It’s a game that has been played for centuries and enjoys global appeal.
But in recent years, chess has endured the competition of video games - including video chess, where a single player tries to outwit a computer chip.
Those wishing to pit their skills against fellow flesh and bone can attend weekly meetings of the Chess Club at the Tahlequah Public Library.
“Right now, we are averaging between five and 14 players a week, ranging from about age 5 to teenagers,” said organizer Bob Moore, a retired U.S. Air Force veteran. “The club is intended for children, but parents and grandparents often accompany their children and play, so adults can take part.”
Tanner Elliott, 14, was matched against Caleb Girdner, 10, during Wednesday’s meeting.
“I only started playing about a year or two ago,” Tanner said. “I didn’t know how to play, so my mother brought me in to a meeting to learn. I enjoy the strategy. I’d describe myself as an aggressive player.”
Moore said his interest in chess dated to his childhood, but initially his father believed he was too young to learn the game.
“I had somebody else teach me,” he said. “Right away, I could beat the other kids, and very shortly afterward, I was beating the adults.”
Moore has been named intercollegiate chess champion in Kansas and did win a victory over an U.S. Armed Services champion.
He said his ability to anticipate moves matches that of grandmasters, but that competitive masters play more games and enjoy the advantage of experience.
“An example is, I might not be able to decide whether to move a bishop a space to the left or right,” he said. “A grandmaster has the experience and will know which direction to move, from general intuition.”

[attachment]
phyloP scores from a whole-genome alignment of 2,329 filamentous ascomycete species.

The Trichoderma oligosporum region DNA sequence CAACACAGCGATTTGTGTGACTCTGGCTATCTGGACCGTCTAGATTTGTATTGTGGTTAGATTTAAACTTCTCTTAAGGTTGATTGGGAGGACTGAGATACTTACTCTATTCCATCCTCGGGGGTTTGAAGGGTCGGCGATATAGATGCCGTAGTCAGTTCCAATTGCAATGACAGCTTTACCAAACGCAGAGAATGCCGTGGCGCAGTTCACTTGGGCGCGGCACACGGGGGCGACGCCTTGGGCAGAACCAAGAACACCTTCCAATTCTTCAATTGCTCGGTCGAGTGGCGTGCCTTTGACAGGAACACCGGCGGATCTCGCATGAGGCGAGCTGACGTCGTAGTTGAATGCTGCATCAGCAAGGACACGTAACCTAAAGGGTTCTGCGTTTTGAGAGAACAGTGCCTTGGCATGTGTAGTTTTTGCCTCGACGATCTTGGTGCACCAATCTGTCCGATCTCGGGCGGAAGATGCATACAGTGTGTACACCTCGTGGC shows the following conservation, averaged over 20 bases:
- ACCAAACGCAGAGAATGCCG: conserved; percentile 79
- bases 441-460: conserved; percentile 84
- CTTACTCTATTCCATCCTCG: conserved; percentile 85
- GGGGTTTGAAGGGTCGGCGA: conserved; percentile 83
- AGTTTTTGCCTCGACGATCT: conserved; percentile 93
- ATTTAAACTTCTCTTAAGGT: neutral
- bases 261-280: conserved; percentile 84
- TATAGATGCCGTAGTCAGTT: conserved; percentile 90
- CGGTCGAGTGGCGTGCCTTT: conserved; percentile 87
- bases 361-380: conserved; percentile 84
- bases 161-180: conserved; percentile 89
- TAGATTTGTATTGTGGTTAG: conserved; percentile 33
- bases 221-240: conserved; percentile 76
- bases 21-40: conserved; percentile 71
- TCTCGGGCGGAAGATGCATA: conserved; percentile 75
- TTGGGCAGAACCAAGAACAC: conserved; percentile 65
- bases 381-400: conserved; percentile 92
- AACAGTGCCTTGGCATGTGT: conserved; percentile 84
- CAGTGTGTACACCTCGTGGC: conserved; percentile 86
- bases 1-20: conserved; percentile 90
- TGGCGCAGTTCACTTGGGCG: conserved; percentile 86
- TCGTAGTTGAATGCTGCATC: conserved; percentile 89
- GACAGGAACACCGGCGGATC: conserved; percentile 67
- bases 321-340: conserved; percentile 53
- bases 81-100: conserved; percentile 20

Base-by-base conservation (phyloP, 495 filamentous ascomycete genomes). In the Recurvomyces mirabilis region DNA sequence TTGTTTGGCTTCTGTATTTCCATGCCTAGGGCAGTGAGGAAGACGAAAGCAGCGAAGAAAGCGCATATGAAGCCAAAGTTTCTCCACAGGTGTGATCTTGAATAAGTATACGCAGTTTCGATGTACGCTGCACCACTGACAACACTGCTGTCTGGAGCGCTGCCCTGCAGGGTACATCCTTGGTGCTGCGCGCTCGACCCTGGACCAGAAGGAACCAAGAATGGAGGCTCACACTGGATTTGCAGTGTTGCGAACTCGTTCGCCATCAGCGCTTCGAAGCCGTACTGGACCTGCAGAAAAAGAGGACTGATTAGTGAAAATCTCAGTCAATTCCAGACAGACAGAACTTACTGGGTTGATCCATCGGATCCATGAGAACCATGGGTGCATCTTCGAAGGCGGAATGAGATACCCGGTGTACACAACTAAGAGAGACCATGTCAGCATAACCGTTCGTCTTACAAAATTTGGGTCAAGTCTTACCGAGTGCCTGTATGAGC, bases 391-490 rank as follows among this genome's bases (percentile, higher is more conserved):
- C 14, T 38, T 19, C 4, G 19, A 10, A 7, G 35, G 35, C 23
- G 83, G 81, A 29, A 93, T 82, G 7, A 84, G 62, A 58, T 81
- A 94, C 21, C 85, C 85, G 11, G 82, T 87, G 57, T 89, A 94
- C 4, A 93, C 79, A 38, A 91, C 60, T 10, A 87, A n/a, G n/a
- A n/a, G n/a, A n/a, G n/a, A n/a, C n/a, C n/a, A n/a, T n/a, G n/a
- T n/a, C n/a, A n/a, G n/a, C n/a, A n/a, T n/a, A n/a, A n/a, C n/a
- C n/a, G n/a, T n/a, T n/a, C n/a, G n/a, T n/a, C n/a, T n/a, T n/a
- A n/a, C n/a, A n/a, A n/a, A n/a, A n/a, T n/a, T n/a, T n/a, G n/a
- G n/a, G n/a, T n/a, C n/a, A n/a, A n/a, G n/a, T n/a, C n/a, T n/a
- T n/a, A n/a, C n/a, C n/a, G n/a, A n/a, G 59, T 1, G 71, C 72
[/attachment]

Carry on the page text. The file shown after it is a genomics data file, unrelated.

Where Moore’s skills shine most brilliantly is in chess problems, or compositions. Chess problems are designed to give a player a task to achieve. They sometimes appear in newspapers and are offered online.
“I hold some world records in chess problems,” Moore said. “Many of them have appeared in printed periodicals. I am much better at those than actually playing chess.”
Moore has run the Chess Club for several years, and enjoys helping children learn the game.
“It’s good for your mind,” he said. “Most who attend are beginners who just want to learn the game. If there are children who want to become better at basic strategy and be better players, I can show them how during the club meetings.”
Turning toward a match between Sloan French, 10, and Elijah Lindstrom, 8, Moore offered his observations.
“[Lindstrom] is in a worse position because his king has already moved,” he said. “His game is rough at the moment, but then what [French] should have done on his move is take the queen.”
The Chess Club meets every Wednesday from 4-5:30 p.m. in the library’s Carnegie Room.
“Our meetings are open and everyone is invited to attend,” Moore said. “In particular, we would like to invite girls to play. We have had three or four girls who attended in the past, but would like girls to participate. Chess isn’t just for boys.”
For details on the history and rules of the game of chess, go to tahlequahTDP.com